Had Golden State Warriors point guard Steph Curry, your 2014-2015 NBA MVP, gotten his way on draft day in June 2009, he would've been a New York Knick. Just over two weeks away from the 2015 Draft lottery (one in which the Knicks are set to score their highest pick since that fateful 2009 Draft), Curry's agent told Yahoo! Sports the story behind Curry's fall in the 2009 Draft. 

According to agent Jeff Austin, Curry and his family (including his father, former NBA player Dell Curry) wanted him to fall to the Knicks' No. 8 pick in the draft. 

"The Knicks had eight and we thought in New York he'd be a great fit. We really wanted him to drop to eight," Austin said. "Once we got to seventh, we were like, 'C'mon man, don't pick him with [Golden State].' At the time, the Warriors were not in our mind as a preferred destination."

In the pre-draft process, Austin and Curry even curved all the teams picking before the Knicks. Determined to see his client slide to New York, Austin didn't allow Curry to workout for small-market teams like the Memphis Grizzlies, Oklahoma City Thunder, and Minnesota Timberwolves. Still fearful that the Warriors would pick Curry at No. 7, one spot ahead of the Knicks, Austin sent a very clear message to then-Warrior GM Larry Riley: Don't even think about it.

"I said, 'Larry, I like you a lot and respect you a lot, but don't take Steph. This is not the right place for him,' " Austin said. "We wanted him in New York."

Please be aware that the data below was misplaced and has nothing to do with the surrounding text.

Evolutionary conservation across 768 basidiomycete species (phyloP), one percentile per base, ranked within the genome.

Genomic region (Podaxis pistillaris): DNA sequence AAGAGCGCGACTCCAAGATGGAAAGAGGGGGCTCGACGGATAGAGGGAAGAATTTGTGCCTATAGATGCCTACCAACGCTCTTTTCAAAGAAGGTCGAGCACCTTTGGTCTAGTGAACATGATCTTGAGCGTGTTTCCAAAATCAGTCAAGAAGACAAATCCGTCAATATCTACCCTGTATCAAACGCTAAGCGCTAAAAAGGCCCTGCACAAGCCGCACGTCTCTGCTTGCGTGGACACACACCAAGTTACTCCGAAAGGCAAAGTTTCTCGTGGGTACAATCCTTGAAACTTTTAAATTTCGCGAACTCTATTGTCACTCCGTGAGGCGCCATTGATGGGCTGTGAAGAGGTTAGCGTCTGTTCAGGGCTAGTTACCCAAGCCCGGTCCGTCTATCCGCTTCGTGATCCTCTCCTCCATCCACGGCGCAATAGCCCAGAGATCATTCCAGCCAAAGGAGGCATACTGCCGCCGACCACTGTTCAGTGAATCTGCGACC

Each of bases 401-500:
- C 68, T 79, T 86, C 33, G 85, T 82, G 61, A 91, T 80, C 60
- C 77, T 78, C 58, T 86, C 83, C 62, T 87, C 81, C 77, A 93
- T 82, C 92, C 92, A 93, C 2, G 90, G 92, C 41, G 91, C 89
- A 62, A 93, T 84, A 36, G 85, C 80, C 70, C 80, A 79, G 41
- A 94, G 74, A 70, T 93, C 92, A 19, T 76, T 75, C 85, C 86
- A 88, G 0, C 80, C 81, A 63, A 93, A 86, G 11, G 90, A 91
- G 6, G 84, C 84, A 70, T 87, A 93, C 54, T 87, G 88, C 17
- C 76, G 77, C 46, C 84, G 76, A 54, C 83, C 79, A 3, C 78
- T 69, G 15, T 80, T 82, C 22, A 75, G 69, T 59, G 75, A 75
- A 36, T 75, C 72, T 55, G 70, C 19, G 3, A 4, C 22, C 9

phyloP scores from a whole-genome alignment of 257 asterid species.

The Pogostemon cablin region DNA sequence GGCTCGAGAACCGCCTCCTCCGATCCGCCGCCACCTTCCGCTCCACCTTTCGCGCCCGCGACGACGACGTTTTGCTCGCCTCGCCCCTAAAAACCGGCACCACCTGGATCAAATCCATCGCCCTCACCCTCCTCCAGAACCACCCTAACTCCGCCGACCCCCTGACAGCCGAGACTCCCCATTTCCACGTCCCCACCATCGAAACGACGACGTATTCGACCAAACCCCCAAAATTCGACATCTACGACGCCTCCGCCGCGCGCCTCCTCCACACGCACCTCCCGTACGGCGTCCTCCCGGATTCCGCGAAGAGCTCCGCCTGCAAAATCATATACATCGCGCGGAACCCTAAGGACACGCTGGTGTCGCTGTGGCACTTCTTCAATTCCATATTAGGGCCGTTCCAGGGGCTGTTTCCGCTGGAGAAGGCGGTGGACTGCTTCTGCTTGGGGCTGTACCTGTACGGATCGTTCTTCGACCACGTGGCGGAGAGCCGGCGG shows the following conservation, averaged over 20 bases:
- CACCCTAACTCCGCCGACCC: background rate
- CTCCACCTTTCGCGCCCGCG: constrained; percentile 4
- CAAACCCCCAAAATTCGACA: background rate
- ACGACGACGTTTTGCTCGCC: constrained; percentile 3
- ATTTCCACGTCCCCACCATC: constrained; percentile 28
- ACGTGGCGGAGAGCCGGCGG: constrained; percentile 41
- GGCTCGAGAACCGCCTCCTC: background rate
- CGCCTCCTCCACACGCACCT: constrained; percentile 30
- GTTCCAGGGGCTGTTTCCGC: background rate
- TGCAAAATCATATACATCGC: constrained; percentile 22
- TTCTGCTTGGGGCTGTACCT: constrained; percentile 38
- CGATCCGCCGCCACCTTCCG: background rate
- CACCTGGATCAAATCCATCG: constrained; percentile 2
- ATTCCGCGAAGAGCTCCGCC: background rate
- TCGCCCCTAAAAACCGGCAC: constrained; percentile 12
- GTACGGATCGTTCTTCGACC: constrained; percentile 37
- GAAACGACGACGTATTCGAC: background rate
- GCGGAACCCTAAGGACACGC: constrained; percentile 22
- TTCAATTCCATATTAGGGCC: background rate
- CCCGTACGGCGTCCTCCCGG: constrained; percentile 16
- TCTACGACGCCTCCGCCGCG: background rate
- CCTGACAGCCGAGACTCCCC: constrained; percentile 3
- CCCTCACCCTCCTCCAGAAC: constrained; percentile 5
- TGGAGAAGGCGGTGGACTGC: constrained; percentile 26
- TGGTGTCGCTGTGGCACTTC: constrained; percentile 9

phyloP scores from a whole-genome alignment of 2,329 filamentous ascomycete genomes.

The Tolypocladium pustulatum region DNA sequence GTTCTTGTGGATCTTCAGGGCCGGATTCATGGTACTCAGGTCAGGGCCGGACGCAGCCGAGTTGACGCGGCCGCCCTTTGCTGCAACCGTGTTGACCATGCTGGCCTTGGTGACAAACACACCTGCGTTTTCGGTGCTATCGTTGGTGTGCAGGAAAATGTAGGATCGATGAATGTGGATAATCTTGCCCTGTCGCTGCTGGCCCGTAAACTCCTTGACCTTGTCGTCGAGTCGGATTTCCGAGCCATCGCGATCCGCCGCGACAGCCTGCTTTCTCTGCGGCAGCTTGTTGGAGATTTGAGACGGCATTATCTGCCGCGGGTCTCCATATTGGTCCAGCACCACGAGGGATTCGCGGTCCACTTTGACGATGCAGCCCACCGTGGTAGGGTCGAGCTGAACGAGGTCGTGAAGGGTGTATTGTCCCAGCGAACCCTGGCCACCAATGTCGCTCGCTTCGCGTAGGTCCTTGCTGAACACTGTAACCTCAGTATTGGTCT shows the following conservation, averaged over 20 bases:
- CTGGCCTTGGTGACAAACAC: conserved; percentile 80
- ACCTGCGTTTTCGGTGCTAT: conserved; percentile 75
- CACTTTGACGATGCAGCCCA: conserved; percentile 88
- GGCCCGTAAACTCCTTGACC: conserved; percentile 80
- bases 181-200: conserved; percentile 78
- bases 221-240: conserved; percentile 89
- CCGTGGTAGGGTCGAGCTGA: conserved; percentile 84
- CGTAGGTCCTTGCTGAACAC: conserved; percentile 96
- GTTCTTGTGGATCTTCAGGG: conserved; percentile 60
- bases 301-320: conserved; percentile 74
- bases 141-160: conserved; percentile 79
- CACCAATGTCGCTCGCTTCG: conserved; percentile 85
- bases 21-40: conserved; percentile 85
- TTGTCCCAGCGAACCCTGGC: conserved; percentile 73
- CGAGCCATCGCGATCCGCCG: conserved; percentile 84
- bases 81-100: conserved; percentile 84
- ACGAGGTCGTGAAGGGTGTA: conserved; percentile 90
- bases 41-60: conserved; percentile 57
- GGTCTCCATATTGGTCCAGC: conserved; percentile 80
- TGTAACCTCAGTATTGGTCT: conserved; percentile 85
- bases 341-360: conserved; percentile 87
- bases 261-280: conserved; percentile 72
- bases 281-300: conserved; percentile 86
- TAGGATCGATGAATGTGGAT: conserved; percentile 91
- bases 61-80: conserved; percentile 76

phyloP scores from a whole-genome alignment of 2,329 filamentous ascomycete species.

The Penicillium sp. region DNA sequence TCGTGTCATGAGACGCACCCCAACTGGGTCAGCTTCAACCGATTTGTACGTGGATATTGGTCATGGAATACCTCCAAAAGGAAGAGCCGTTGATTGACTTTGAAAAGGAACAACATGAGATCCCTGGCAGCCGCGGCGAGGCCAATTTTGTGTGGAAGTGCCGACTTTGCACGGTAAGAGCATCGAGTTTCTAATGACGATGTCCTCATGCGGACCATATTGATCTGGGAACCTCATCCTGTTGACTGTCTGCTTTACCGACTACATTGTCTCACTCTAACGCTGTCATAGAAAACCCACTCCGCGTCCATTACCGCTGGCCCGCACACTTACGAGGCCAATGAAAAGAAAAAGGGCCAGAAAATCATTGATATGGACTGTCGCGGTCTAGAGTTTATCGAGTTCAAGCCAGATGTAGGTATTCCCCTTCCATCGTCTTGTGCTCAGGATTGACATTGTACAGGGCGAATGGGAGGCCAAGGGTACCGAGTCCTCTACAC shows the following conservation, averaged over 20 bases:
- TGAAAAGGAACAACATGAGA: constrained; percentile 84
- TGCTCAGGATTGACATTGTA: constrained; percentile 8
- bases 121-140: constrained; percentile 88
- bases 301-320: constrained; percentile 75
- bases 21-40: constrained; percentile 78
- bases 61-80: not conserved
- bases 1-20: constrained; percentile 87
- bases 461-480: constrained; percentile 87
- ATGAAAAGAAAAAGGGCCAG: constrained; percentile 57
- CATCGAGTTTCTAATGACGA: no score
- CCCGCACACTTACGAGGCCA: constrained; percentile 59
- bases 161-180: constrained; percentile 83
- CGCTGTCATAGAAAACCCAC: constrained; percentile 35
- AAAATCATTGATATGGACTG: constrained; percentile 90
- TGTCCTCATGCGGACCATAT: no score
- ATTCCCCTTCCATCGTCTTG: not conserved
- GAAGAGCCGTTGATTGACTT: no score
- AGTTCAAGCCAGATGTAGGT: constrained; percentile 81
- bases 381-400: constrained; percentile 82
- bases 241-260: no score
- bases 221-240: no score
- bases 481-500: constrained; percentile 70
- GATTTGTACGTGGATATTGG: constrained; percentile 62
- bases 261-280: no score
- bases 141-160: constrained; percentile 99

Riley reverberated Austin's sentiments, telling Yahoo! Sports that Dell was perhaps the most adamant of them all: "Dell was the same way. He was almost cold."

The Knicks thought they'd get Curry too. They had heard about the Warriors' interest in Curry, but didn't feel like they had to move up to get him, because the Warriors already had a star guard in Monta Ellis. Austin warned the Knicks that the Warriors' interest was, despite their best efforts, serious enough, but the Knicks were willing to call the Warriors' bluff. Turns out, they weren't bluffing. 

Riley was too high on Curry to pass him up. He didn't even need Curry to consent to a private team workout. 

Riley, however, didn't need a workout since he was already high on Curry after seeing him play against Purdue early in his junior season. Riley liked him even more during a predraft camp interview, ranked him the second-best player behind Griffin and likened him to two-time NBA MVP Steve Nash.

"I had him as the second-best player in that draft," Riley told Yahoo! Sports as Curry accepted his MVP award yesterday. "But now I'm wrong. He was the best player."

Knicks fans, don't get THAT disappointed. Remember: The Knicks are still the Knicks, and Steph Curry in 2009 was a MUCH different player than the perimeter freak you see today. Here's what would've happened anyway:

As Curry closed his MVP acceptance speech, he was (duh) thankful for how everything's worked out. "Crazy how far we've come in six years," said Curry. But thank you, man. I can't thank you [Larry Riley] enough for that decision."

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[via Yahoo! Sports